When businessman Vijay Nair spoke up against the cyberstalking he experienced, he highlighted how it isn't as innocuous as it may seem.
Manavi Kapur reports.
Photograph published only for representational purposes: Kind courtesy Anant Nath Sharma/Creative Commons
Success breeds an equal number of friends and foes.
Vijay Nair, CEO of Only Much Louder, which is one of India's most successful new media and music enterprises, would learn this truth the hard way in November 2015.
The four months after that were perhaps the most harrowing of his life, during which he was incessantly hounded by a cyberstalker.
Nair came out with his story recently, which only highlighted how cyberstalking isn't as innocuous as it may seem.
It all started with a tweet from an anonymous handle, calling Nair a 'sex maniac'.
For a regular Twitter user, absurd and out-of-the-blue tweets are not uncommon.
What followed would dissipate the idea that trolling or stalking on the Internet is only restricted to the internet.
Nair's cyberstalker would bombard him with emails and WhatsApp messages, sending them to his close friends and business associates.
But the actual deception, as is detailed in the chilling report published by HuffPost India, lay in the fact that his stalker was someone he knew, someone who pretended to be collateral damage in this menacing series of emails and messages.
Nair's case puts the spotlight on the weak and outdated Indian legal system, especially how such offenders can get away with virtually no punishment.
'Geeta', the moniker that Nair uses for his stalker to protect her identity, would perhaps only be charged with obscenity laws.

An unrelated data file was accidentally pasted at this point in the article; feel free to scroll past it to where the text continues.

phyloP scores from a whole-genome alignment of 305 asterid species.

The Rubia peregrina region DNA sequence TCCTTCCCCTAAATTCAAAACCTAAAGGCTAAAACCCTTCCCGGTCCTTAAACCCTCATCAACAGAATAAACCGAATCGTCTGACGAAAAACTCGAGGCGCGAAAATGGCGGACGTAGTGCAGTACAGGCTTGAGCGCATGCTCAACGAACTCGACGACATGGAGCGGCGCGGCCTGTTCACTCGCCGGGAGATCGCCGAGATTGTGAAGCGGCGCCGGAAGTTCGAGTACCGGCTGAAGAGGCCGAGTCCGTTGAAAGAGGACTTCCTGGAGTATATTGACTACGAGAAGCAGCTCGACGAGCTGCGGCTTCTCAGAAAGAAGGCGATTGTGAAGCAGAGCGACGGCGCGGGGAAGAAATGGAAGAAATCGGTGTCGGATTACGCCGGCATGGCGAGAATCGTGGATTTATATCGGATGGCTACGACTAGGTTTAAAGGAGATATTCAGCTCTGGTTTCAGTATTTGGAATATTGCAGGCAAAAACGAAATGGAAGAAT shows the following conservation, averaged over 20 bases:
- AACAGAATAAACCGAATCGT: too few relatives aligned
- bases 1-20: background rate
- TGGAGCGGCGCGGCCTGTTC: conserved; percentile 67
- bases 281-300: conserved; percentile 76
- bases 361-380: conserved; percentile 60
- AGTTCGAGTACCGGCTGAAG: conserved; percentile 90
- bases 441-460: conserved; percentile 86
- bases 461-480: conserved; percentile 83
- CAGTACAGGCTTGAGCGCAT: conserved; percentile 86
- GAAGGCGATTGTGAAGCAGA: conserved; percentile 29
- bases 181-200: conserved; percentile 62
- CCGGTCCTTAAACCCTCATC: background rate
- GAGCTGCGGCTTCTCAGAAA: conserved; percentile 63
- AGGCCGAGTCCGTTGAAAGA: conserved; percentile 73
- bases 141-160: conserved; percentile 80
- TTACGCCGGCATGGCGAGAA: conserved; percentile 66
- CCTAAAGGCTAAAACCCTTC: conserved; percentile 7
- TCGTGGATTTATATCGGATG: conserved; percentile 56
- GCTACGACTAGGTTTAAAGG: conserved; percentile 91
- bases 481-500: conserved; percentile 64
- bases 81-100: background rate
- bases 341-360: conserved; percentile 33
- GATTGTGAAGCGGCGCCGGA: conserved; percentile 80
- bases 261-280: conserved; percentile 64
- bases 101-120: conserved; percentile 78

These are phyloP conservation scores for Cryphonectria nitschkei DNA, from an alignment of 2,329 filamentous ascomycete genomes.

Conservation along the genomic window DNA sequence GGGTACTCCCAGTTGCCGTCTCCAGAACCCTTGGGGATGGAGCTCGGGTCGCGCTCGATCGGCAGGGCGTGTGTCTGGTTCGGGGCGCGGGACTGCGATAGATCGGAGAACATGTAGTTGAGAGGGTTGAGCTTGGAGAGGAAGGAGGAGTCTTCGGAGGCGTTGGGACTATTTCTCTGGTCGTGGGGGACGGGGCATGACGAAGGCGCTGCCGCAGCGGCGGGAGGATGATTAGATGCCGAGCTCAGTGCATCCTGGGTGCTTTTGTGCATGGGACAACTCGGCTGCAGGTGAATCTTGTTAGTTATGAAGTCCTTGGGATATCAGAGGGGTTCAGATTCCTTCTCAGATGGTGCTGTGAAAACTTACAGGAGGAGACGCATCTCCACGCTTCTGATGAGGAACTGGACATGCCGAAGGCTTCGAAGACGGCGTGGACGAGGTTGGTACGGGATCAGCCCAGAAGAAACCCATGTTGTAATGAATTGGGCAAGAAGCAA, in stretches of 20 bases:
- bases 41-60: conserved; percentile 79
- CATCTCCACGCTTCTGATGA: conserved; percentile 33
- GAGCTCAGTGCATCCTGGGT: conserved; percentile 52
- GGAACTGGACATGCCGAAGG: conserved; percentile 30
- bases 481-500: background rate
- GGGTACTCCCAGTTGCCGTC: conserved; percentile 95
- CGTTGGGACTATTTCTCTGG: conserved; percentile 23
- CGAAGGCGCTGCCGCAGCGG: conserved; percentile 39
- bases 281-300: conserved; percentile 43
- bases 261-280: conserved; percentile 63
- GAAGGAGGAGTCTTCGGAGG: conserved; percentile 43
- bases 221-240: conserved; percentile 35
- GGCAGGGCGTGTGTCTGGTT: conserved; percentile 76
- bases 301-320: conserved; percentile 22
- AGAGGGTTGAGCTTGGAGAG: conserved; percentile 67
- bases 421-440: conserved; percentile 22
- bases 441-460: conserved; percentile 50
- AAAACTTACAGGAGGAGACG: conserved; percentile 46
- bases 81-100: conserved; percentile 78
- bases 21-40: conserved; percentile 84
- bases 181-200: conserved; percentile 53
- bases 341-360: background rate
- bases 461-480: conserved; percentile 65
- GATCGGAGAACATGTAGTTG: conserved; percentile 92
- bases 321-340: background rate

The investigators, though, are attempting to include sections pertaining to theft, harming one's reputation and criminal intimidation to the case.
Nair, a successful media entrepreneur, is known to be the force behind enterprises such as the NH 7 Weekender and AIB.
His is the story of a typical child prodigy who dropped out of school at 15 to chase his dreams. He founded Only Much Louder in 2001, when he was all of 18.
In an interview in 2014, Nair said how he never missed going to college because he visited so many campuses each year for music events. 'I'd like to believe that I lived vicariously through that experience.'
While his company was still a fledgling music enterprise, Nair brought Mumford & Sons, the popular Grammy-winning band, for a concert in India in 2009, four years before they would win the Grammy.
The media entrepreneur has been known to have knack for spotting talent and back young musicians and entertainers and make them reach their potential.
The NH7 Weekender has also become one of the most attended music festivals in the country, especially since it was one of the first to establish a culture around such events.
It was this success that Geeta used to deflect her guilt towards a rival new media company, The Viral Fever.
She claimed that TVF's CEO Arunabh Kumar put her up to the task and acted as an accomplice.
The police, though, found no merit in these allegations and found that Geeta was no ordinary stalker.
She had access to several SIM cards and used VPNs to send emails, pointing to both a criminal tendency and a psychiatric disorder.
For now, Nair has put in place safety measures to protect himself from more such assaults.
His tweets and Twitter conversations, for instance, are automatically deleted every few months. He declined comment as he was not "keen on many stories about this".
The path to recovery seems to be a long one.